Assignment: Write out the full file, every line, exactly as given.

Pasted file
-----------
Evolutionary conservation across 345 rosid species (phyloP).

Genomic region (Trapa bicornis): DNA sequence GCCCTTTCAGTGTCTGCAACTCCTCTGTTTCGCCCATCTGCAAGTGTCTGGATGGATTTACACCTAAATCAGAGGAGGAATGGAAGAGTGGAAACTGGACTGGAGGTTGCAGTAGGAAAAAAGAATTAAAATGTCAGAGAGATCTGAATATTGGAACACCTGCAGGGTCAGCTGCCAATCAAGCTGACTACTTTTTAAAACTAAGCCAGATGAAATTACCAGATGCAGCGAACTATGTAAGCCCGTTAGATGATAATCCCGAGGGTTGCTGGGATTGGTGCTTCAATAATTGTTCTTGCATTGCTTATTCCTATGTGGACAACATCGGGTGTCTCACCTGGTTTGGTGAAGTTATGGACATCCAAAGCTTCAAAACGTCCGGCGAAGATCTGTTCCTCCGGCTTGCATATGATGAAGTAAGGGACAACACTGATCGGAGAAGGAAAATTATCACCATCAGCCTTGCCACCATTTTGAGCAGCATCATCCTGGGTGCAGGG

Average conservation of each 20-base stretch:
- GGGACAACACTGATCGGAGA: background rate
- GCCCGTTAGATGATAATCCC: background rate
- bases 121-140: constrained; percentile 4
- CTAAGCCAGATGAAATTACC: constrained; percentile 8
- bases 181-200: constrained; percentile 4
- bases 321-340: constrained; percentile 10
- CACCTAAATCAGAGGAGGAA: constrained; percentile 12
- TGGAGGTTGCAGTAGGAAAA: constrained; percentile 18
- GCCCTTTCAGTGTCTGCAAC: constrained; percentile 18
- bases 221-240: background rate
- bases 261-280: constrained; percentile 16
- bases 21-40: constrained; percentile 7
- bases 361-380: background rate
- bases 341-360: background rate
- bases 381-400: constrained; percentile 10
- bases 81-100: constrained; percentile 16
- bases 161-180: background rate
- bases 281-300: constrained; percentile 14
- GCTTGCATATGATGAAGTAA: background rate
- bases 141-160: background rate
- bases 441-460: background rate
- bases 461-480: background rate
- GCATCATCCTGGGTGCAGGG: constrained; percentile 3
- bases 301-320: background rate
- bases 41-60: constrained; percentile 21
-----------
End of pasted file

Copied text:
Evolutionary conservation across 345 rosid species (phyloP).

Genomic region (Trapa bicornis): DNA sequence GCCCTTTCAGTGTCTGCAACTCCTCTGTTTCGCCCATCTGCAAGTGTCTGGATGGATTTACACCTAAATCAGAGGAGGAATGGAAGAGTGGAAACTGGACTGGAGGTTGCAGTAGGAAAAAAGAATTAAAATGTCAGAGAGATCTGAATATTGGAACACCTGCAGGGTCAGCTGCCAATCAAGCTGACTACTTTTTAAAACTAAGCCAGATGAAATTACCAGATGCAGCGAACTATGTAAGCCCGTTAGATGATAATCCCGAGGGTTGCTGGGATTGGTGCTTCAATAATTGTTCTTGCATTGCTTATTCCTATGTGGACAACATCGGGTGTCTCACCTGGTTTGGTGAAGTTATGGACATCCAAAGCTTCAAAACGTCCGGCGAAGATCTGTTCCTCCGGCTTGCATATGATGAAGTAAGGGACAACACTGATCGGAGAAGGAAAATTATCACCATCAGCCTTGCCACCATTTTGAGCAGCATCATCCTGGGTGCAGGG

Average conservation of each 20-base stretch:
- GGGACAACACTGATCGGAGA: background rate
- GCCCGTTAGATGATAATCCC: background rate
- bases 121-140: constrained; percentile 4
- CTAAGCCAGATGAAATTACC: constrained; percentile 8
- bases 181-200: constrained; percentile 4
- bases 321-340: constrained; percentile 10
- CACCTAAATCAGAGGAGGAA: constrained; percentile 12
- TGGAGGTTGCAGTAGGAAAA: constrained; percentile 18
- GCCCTTTCAGTGTCTGCAAC: constrained; percentile 18
- bases 221-240: background rate
- bases 261-280: constrained; percentile 16
- bases 21-40: constrained; percentile 7
- bases 361-380: background rate
- bases 341-360: background rate
- bases 381-400: constrained; percentile 10
- bases 81-100: constrained; percentile 16
- bases 161-180: background rate
- bases 281-300: constrained; percentile 14
- GCTTGCATATGATGAAGTAA: background rate
- bases 141-160: background rate
- bases 441-460: background rate
- bases 461-480: background rate
- GCATCATCCTGGGTGCAGGG: constrained; percentile 3
- bases 301-320: background rate
- bases 41-60: constrained; percentile 21